November 13, 1962
COMMONWEALTH EX REL. HENDRICKSON, APPELLANT,
PENNSYLVANIA STATE BOARD OF PAROLE.
Appeal, No. 35, May T., 1962, from order of Court of Common Pleas of Dauphin County, No. 480 Commonwealth Docket, 1960, in case of Commonwealth ex rel. Robert Hendrickson v. Pennsylvania State Board of Parole. Order affirmed.*fn*
Norman A. Oshtry, for appellant.
Frank P. Lawley, Jr., Deputy Attorney General, with him David Stahl, Attorney General, for appellee.
Before Bell, C.j., Musmanno, Jones, Cohen, Eagen and O'brien, JJ.
[ 409 Pa. Page 205]
OPINION BY MR. JUSTICE EAGEN
This is an appeal from an order in the court below denying judgment on the pleadings in an action of mandamus. The record discloses the following facts.
In 1952, appellant, Robert Hendrickson, was convicted of burglary and larceny and sentenced to the Philadelphia County Prison for a term of not less than three years nor more than fifteen years. Five years later, appellant was released on parole by appellee, the Pennsylvania State Board of Parole (Board).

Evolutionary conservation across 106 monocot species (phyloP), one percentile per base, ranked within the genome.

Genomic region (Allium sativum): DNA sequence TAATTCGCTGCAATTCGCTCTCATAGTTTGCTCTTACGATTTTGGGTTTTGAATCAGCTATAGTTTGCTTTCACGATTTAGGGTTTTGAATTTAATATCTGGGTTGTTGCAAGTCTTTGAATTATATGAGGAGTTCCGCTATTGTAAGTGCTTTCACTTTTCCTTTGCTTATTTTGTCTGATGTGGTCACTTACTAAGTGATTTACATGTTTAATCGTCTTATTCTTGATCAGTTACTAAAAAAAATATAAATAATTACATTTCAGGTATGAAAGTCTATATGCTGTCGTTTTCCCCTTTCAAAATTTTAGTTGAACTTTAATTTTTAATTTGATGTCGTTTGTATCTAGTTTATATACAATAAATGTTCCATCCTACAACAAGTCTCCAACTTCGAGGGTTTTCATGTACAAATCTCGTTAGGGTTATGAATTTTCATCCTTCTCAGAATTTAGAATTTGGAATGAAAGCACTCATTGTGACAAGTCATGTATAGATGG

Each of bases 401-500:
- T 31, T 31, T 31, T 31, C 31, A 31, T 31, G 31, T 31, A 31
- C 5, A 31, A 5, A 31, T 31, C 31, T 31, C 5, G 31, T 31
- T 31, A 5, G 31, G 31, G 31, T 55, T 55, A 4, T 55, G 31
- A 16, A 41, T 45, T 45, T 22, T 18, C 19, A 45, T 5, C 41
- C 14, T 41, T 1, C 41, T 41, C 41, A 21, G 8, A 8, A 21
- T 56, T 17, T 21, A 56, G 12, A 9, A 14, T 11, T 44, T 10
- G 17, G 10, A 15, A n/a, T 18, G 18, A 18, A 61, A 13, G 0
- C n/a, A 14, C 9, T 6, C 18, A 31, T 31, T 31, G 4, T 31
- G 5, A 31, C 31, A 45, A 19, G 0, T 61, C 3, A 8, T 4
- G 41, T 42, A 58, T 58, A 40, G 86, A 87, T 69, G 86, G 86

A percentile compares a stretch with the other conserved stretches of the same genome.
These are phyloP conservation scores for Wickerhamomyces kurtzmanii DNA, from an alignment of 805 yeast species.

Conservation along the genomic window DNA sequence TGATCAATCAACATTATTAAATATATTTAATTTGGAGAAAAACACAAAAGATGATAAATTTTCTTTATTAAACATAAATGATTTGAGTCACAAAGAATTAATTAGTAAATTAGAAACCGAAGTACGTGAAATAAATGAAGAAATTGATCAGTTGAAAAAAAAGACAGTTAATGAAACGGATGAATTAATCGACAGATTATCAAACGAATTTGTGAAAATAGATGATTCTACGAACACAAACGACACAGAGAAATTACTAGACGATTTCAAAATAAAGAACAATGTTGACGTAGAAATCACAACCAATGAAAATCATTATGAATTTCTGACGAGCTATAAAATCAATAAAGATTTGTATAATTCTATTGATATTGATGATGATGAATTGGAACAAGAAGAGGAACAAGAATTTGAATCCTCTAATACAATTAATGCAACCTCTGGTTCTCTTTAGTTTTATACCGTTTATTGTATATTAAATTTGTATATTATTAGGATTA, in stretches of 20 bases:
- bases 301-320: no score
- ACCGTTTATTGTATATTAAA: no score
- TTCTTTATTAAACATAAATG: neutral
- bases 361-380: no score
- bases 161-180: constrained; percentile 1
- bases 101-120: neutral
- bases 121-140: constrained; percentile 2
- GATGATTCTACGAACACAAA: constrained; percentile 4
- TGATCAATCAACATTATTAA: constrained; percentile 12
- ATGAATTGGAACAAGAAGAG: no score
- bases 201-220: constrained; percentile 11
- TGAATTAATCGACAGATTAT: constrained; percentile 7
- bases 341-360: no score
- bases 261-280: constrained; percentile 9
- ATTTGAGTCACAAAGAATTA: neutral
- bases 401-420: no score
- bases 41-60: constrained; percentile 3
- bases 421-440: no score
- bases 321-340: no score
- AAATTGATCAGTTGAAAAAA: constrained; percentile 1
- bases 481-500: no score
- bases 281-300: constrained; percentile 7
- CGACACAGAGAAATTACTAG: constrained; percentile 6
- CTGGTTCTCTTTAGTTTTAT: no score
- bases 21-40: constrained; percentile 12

While on parole, appellant, in violation of the conditions of the parole, moved from his approved residence to the home of a woman, not his wife, and thereafter failed to report to his parole agent as required by law. He was subsequently taken into custody by agents of the Board and the Philadelphia Police. The day appellant was apprehended, he was interviewed by an agent of the Board who orally informed him of his parole violations.
Appellant was confined in the Philadelphia County Prison on charges of technical parole violation under the provisions of the Act of August 6, 1941, P.L. 861, as amended, 61 P.S. § 331.21a, and declared delinquent by the Board. Approximately six weeks after he was arrested, appellant had a hearing before a member of the Board at which, for the first time, he was formally informed of the six specific charges of parole violation which had resulted in his apprehension by the authorities. At the hearing, appellant admitted the parole violations and the Board formally recommitted him to prison.